For Coordinated Action – String the Route

For Coordinated Action – String the Route

I am a ready-fire-aim kind-of a woman. I know where I am going. I always have a large-scale plan. It drives my action. But it lives in my head and I figure out the route on the fly. I always get to where I am going, but sometimes the journey is longer than I hoped.

It is like this “10 mile” three-day backpacking trip we did with our nine and seven-year-old kids, and 4-month-old dog. We had a plan – cover 10 miles over three days. This is not a lot for us. Two miles the first day. Four miles the second. Then another four miles the third. Only we pieced together the estimated route from two different hikes. We bought maps of course. But failed to look at them and “string” the route before we left.

On day two, after a lot of elevation and about 4 miles of walking we should be close, but we were in the middle of nowhere. I turned to Neil and mouthed, “How much farther?” He shrugged and pulled out the maps. We found about where we were, then put the compass string on the map to measure the twists and turns of the trail. We had about five miles to go.

“Five miles!” We were nearly out of water – no more streams along the ridge trail we were on. We had snacks enough for a 10-mile hike total – not a 10-mile day. Our kids had never hiked 10 miles in a day. And the poor baby dog was so tired – probably wondering what the heck are these people thinking!

This was a ready-fire-aim experience. We had everything we needed – we just had to conserve water and manage our snacks. We made it. The kids and dog were amazing. Heck, we found wild strawberries along the route! The lake we slept at that night was such a reward. An advance plan would have been nice, but knowing the hike was 19 miles – almost double our distance – we might not have gone. Our coordinated effort – bringing a map, looking at it, managing our snacks and water, foraging, having all we needed on our backs, and having practiced roughing it for nearly 30 years – allowed us to realize our goal.

All around the world groups of people are building amazing futures out of the rubble of the past – they are taking mistakes made by some and using it as fuel for a new way. The coordinated effort is happening. Women, people of color, people of all genders, and humble men, are on the fore front of the movement. Yet, to fuel our efforts, and feel camaraderie on the journey, we must name the plan and string the route.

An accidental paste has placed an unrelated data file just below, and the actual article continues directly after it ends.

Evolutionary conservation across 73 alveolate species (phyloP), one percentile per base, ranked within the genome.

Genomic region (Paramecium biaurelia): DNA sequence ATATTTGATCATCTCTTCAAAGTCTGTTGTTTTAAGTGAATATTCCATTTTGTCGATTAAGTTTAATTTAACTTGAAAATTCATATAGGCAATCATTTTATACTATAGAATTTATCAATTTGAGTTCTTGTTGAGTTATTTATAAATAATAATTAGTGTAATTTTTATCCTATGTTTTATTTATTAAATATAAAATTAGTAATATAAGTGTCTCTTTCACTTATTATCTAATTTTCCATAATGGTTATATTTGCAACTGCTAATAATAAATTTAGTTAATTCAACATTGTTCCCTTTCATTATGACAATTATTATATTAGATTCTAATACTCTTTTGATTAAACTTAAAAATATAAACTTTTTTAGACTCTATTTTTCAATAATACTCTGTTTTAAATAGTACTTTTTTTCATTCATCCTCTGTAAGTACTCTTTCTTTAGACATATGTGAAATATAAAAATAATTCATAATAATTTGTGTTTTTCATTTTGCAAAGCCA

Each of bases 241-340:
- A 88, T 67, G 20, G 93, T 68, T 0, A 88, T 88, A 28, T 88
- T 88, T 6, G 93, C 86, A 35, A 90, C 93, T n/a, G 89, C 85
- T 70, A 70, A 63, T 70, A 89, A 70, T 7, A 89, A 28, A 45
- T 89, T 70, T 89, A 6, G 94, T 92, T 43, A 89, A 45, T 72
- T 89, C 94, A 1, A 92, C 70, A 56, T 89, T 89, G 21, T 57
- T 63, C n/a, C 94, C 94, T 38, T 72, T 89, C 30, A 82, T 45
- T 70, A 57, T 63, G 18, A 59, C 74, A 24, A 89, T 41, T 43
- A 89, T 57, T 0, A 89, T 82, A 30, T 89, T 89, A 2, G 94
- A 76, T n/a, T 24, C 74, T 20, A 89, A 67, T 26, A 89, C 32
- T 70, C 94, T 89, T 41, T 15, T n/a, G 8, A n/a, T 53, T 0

Stringing the route looks like this:

  • Have a final goal in mind: A safe and just world, where people find their place, and can significantly contribute in right relationship with all things. This is mine. Yours may be different, yet have similar qualities at heart.
  • Talk to your kids about the world you hope to see – read books, watch movies, share articles, and attend events that speak of this goal.
  • Talk to your friends and family about this world. Ask them their opinions of a world like this. What are their ideas?
  • Recognize disparity when it happens. Speak about it. Work to change it.
  • Examine and understand your actions. Work to be kind, understanding, and able to hold the line.
  • Notice others that are working toward a similar goal. Acknowledge them. Show gratitude for their commitment.
  • Practice what you need to build this world: skillful conflict, discerning what to put energy toward, listening, and coordinated action. Help others build these skills.

These are some of the things I practice daily, weekly, and over my lifetime on my way to the more beautiful world my heart knows is possible. What do you practice?

Everyone has their own way of doing things – this is the beauty of individuality. The big change that is happening is through coordinated effort. You are already contributing – take a minute to acknowledge yourself.

Now, flesh out your plan – not an idea – but a robust plan, and then talk with others. Discover how very similar we are at heart, even if our approach is slightly different.

This coordinated effort is happening all over the world. If the news won’t tell this story, we can tell it at coffee shops, on the phone, through text messages, at dinner parties, in schools, churches, and everywhere we go.

When we plan, converse, and practice, we make our dreams possible.

We do not need to be in the same room – or even country – to arrive at the same place. We simply need to recognize our efforts – we are enough, build the skills, train our children, and speak what we hope to see into reality. Naysayers beware.

If you need help figuring out your plan – invite perspective. We love helping others define and build skills for the journey.

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